• Meet with your advisor to review your Progress Report and major plan. You will be given a “release,” to register online at your appointed time assignment. 
  • Clear all holds before registration. If you have a hold on your account you will not be allowed to register at all – even if you have a “release” from your advisor.
  • Register for classes at your scheduled time assignment by going to > Registration > MySchedulePlanner and adding your preferred schedule into cart and “checking out.” Make sure to check course availability prior in case some courses have filled up.

Recording Now Available for Nature Culture & History Storyteller Evan Pritchard’s Live Storytelling Event on Campus Oct. 5

The recording is now available for this event here:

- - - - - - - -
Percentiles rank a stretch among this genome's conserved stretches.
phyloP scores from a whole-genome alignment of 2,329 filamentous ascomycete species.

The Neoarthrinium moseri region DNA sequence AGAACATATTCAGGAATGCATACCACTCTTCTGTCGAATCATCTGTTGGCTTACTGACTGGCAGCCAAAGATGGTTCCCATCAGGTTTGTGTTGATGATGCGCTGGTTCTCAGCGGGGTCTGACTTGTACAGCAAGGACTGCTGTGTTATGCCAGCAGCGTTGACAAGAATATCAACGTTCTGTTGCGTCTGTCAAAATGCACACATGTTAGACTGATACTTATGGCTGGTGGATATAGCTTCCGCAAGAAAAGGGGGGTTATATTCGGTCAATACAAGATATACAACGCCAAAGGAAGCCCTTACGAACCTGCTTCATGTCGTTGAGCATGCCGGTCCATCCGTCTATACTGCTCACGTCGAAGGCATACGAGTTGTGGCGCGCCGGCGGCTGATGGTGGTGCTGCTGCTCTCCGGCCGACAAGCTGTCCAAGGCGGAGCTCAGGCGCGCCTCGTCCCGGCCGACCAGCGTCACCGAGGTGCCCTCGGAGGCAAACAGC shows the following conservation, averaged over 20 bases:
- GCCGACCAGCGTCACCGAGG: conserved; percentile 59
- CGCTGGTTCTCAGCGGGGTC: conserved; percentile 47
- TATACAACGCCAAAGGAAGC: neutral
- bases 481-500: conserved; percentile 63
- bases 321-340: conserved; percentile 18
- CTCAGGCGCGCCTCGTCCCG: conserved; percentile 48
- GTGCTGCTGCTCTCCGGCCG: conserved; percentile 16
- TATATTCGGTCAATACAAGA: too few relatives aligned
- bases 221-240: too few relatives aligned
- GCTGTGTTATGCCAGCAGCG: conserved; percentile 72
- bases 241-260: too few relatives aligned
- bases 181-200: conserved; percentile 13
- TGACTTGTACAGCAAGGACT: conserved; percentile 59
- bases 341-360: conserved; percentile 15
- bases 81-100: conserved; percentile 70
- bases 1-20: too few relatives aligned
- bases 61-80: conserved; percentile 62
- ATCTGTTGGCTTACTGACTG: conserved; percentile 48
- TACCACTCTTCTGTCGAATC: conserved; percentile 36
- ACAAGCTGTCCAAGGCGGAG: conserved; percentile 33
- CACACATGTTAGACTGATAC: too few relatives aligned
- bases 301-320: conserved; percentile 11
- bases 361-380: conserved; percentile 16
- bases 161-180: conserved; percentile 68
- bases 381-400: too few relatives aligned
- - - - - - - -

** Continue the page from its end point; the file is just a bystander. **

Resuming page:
Save the Date: Tuesday, October 5 from 4-5 p.m. or 5:15-6:15 p.m.
Location: SUNY New Paltz, Lecture Center Room 100
Topic: Bundling Humans and Nature Together: An Autumn Blanket of Stories

The Department of Communication will host author/storyteller Evan Pritchard on Tuesday, Oct. 5 for an evening of storytelling entitled, “Bundling Humans and Nature Together: An Autumn Blanket of Stories.” The event will take place in the College Terrace.

Communication faculty and students and those enrolled in Storytelling and Culture are invited to attend one of two identical sessions: the first from 4-5 p.m., and the second from 5:15-6:15 p.m., which will allow for social distancing.  The college reminds all attendees of its mandatory indoor face covering policy. Please wear a mask.

Evan Pritchard, a descendant of the MI’kmaq, one of the Algonquin nations, is the director of the Center for Algonquin Culture in Rosendale, New York.